Minister of Economic Affairs and Infrastructure Riina Sikkut (SDE) on Thursday sent a regulation which sets the conditions for energy subsidies that will come into effect in the fall to the finance ministry, for approval.
The bill's provisions allow for the state to compensate household consumers for the price of energy consumed from October 1 to March 31, via three means, relating to the three main categories of energy consumption: Electricity, natural gas and district heating (centrally controlled hot water piped into many apartment buildings, for heating purposes, while the water itself is often heated via natural gas, or sometimes as a by-product of power stations' activity.
The compensation is to be applied automatically, as follows.
First, the domestic electricity consumers will be compensated based on the monthly average price of electricity, exclusive of VAT (which is the price quoted on the Nord Pool exchange – ed.), beyond the level of €80 per MWh, up to a compensation ceiling of €50 per MWh.
So, for example, if electricity costs €110 per MWh as a monthly average, the consumer would pay €80 per MWh and the compensation (of €30) would cover the rest.
On the other hand, if a consumer purchases electricity at an average monthly price of €150 per MWh, after compensation is applied, the price paid by the consumer would be €100 per MWh (ie. first €80 is compensation-free, followed by the €50 per MWh maximum compensation = €130, while the consumer pays the remaining €20 beyond that ceiling, in other words €80 + €20 = €100).
Second, the state compensates the domestic consumer of natural gas at 80 percent of that component of the average monthly gas price that exceeds €80 per MWh, again exclusive of VAT.
At the same time, compensation is applied up to a maximum consumption ceiling of 2.6 MWh, which has been stated as the monthly gas consumption of the average private household.
For example, if during the course of a month the consumer spends an average of €230 per MWh (exclusive of VAT) on natural gas at a consumption volume of 2.6 MWh, once the compensation is applied, the price paid by the consumer would be €110 per MWh (ie. €230 - €80 = €150 x 0.8 = €120 compensation paid by the state; €230 - €120 = €110 paid by the consumer).
Third, domestic consumers of district heating will also be compensated to 80 percent of the cost of heating exceeding the level of €80 per MWh (exclusive of VAT), in much the same way as natural gas consumption is compensated (see above).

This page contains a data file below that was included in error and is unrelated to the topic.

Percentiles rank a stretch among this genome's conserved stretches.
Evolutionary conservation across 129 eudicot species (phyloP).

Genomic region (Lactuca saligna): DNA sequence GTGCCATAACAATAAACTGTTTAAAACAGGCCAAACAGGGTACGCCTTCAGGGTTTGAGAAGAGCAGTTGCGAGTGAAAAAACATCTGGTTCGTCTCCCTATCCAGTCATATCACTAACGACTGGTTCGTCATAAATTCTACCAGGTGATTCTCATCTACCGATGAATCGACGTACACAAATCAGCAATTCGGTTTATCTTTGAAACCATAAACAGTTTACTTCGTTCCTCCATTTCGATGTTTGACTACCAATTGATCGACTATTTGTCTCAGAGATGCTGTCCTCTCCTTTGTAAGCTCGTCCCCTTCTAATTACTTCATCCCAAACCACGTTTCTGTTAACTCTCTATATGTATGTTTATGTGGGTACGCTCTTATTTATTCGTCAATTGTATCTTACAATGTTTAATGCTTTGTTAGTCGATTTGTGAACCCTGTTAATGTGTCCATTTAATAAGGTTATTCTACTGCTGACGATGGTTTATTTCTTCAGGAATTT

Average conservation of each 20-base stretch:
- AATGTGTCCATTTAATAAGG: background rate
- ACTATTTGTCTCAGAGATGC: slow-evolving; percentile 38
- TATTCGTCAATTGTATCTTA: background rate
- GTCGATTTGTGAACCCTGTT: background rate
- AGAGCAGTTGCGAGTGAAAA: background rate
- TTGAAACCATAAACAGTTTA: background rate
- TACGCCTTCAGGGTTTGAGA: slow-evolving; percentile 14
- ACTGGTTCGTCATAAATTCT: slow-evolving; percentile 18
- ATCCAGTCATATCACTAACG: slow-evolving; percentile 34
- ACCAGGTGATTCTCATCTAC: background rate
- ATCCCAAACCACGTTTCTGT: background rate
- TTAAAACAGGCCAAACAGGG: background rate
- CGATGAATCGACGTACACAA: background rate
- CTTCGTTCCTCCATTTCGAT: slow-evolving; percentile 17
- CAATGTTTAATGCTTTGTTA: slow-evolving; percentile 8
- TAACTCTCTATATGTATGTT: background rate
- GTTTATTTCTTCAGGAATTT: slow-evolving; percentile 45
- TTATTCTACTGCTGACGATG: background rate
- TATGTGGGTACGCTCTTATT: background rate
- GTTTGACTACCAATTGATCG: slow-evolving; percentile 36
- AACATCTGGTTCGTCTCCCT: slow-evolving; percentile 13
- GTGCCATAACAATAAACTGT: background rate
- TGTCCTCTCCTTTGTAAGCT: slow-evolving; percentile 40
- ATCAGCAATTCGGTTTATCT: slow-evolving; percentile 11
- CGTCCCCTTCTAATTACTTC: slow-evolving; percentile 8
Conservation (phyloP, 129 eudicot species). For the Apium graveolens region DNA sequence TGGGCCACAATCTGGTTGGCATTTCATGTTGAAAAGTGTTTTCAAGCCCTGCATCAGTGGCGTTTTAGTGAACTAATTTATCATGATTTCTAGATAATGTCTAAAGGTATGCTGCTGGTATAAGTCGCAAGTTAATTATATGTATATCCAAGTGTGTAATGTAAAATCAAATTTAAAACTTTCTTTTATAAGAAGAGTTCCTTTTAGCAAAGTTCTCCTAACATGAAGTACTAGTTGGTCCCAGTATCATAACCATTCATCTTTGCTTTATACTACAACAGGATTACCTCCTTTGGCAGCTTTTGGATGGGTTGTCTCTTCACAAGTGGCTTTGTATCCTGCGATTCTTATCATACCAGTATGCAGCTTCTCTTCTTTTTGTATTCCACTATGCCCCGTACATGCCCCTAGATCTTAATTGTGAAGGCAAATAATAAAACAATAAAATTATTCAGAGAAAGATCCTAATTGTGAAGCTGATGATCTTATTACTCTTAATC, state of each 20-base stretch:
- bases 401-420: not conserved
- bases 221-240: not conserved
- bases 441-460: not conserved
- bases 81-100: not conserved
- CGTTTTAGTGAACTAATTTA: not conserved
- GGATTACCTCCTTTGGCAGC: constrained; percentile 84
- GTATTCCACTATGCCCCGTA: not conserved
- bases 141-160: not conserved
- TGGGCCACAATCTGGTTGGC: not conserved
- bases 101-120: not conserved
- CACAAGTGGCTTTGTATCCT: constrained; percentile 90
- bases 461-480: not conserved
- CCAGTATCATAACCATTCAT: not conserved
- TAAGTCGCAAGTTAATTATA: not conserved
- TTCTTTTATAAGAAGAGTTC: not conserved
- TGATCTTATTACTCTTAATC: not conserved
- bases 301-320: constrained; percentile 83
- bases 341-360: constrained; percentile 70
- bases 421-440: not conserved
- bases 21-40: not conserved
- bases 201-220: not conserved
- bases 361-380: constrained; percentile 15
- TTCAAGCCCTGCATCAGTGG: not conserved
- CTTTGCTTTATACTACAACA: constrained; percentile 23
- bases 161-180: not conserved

For instance, if district heating costs €97.15 per MWh as a monthly average, it would now cost €83.43 per MWh to the consumer, once compensation is applied (€97.15 - €80 = €17.15 x 0.8 comes to €13.72 state compensation. €97.15 - €13.72 = €83.43, billed to the consumer).
(Please note all figures above are exclusive of VAT, while the scheme has still to be approved by the Ministry of Finance).
Those household consumers who do not receive compensation automatically through energy sellers will be compensated on the basis of a separate application, which must be submitted to the Center for Environmental Investments (Keskkonnainvesteeringute Keskus).
Such cases can arise when, for example, a separate business association, non-profit organization or cooperative mediates energy supply to home consumers in a housing development, which can be the case in smaller co-owned apartment buildings where apartment associations have not yet been established and energy consumption is organized via one apartment owner.
With the help of subsidies, the average natural gas consumer's expenses will be cut by about 50 percent, for electricity by about 21 percent, and for district heating, using the example of the largest district heating area, by 14 percent.
Minister Sikkut said: "Both in Estonia and in other parts of Europe, energy prices have remained high, and unfortunately no quick relief is expected here."
"As a result, the state supports domestic consumers in order to guarantee the confidence and livelihoods of Estonian residents in the difficult, inflationary conditions. We will also come up with energy subsidies this heating season, which will reduce consumption bills starting from October. In this case, consumers will not have to apply for benefits themselves, but these are automatically deducted from the bills," Sikkut went on.
The right time for owners of non-standard energy contracts to review their contracts is right now, Sikkut added, and, if necessary, to make amendments. For example, a terraced row of houses (Ridamaja) has a contract guaranteeing the availability of energy for everyone in the name of one person, it would be sensible to rearrange that separately for each consumer, the minister said.
Editor: Andrew Whyte